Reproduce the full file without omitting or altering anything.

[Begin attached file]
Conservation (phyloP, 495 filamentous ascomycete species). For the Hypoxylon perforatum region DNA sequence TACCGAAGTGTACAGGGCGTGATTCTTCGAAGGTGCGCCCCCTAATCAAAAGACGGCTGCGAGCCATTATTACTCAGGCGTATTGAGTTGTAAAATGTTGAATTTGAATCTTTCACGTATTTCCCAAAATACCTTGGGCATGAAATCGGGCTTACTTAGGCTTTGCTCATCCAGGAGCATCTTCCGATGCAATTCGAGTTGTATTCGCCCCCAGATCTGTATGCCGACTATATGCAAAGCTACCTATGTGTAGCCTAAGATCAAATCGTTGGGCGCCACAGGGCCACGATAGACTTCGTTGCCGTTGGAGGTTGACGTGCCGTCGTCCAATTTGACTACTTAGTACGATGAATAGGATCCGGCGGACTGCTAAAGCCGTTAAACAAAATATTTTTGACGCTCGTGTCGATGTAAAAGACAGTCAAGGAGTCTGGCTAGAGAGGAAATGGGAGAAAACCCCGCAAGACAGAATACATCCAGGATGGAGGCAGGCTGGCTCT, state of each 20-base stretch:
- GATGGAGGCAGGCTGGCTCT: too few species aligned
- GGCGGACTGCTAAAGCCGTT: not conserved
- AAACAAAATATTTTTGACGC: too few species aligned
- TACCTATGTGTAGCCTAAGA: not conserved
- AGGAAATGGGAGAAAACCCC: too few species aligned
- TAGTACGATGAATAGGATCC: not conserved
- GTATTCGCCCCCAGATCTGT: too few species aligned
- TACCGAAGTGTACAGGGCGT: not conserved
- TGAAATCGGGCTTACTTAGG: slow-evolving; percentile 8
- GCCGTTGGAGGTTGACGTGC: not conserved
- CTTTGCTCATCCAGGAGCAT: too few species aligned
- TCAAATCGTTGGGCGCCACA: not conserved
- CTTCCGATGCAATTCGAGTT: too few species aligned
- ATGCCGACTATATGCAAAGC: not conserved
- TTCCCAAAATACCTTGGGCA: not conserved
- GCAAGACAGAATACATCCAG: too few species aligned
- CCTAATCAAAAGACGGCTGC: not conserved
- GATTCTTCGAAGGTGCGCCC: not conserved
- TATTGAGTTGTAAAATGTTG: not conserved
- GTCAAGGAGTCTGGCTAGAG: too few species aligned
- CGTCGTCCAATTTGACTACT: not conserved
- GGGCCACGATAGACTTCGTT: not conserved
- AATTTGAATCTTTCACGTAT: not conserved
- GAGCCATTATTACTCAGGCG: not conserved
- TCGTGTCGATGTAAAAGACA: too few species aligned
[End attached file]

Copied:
Conservation (phyloP, 495 filamentous ascomycete species). For the Hypoxylon perforatum region DNA sequence TACCGAAGTGTACAGGGCGTGATTCTTCGAAGGTGCGCCCCCTAATCAAAAGACGGCTGCGAGCCATTATTACTCAGGCGTATTGAGTTGTAAAATGTTGAATTTGAATCTTTCACGTATTTCCCAAAATACCTTGGGCATGAAATCGGGCTTACTTAGGCTTTGCTCATCCAGGAGCATCTTCCGATGCAATTCGAGTTGTATTCGCCCCCAGATCTGTATGCCGACTATATGCAAAGCTACCTATGTGTAGCCTAAGATCAAATCGTTGGGCGCCACAGGGCCACGATAGACTTCGTTGCCGTTGGAGGTTGACGTGCCGTCGTCCAATTTGACTACTTAGTACGATGAATAGGATCCGGCGGACTGCTAAAGCCGTTAAACAAAATATTTTTGACGCTCGTGTCGATGTAAAAGACAGTCAAGGAGTCTGGCTAGAGAGGAAATGGGAGAAAACCCCGCAAGACAGAATACATCCAGGATGGAGGCAGGCTGGCTCT, state of each 20-base stretch:
- GATGGAGGCAGGCTGGCTCT: too few species aligned
- GGCGGACTGCTAAAGCCGTT: not conserved
- AAACAAAATATTTTTGACGC: too few species aligned
- TACCTATGTGTAGCCTAAGA: not conserved
- AGGAAATGGGAGAAAACCCC: too few species aligned
- TAGTACGATGAATAGGATCC: not conserved
- GTATTCGCCCCCAGATCTGT: too few species aligned
- TACCGAAGTGTACAGGGCGT: not conserved
- TGAAATCGGGCTTACTTAGG: slow-evolving; percentile 8
- GCCGTTGGAGGTTGACGTGC: not conserved
- CTTTGCTCATCCAGGAGCAT: too few species aligned
- TCAAATCGTTGGGCGCCACA: not conserved
- CTTCCGATGCAATTCGAGTT: too few species aligned
- ATGCCGACTATATGCAAAGC: not conserved
- TTCCCAAAATACCTTGGGCA: not conserved
- GCAAGACAGAATACATCCAG: too few species aligned
- CCTAATCAAAAGACGGCTGC: not conserved
- GATTCTTCGAAGGTGCGCCC: not conserved
- TATTGAGTTGTAAAATGTTG: not conserved
- GTCAAGGAGTCTGGCTAGAG: too few species aligned
- CGTCGTCCAATTTGACTACT: not conserved
- GGGCCACGATAGACTTCGTT: not conserved
- AATTTGAATCTTTCACGTAT: not conserved
- GAGCCATTATTACTCAGGCG: not conserved
- TCGTGTCGATGTAAAAGACA: too few species aligned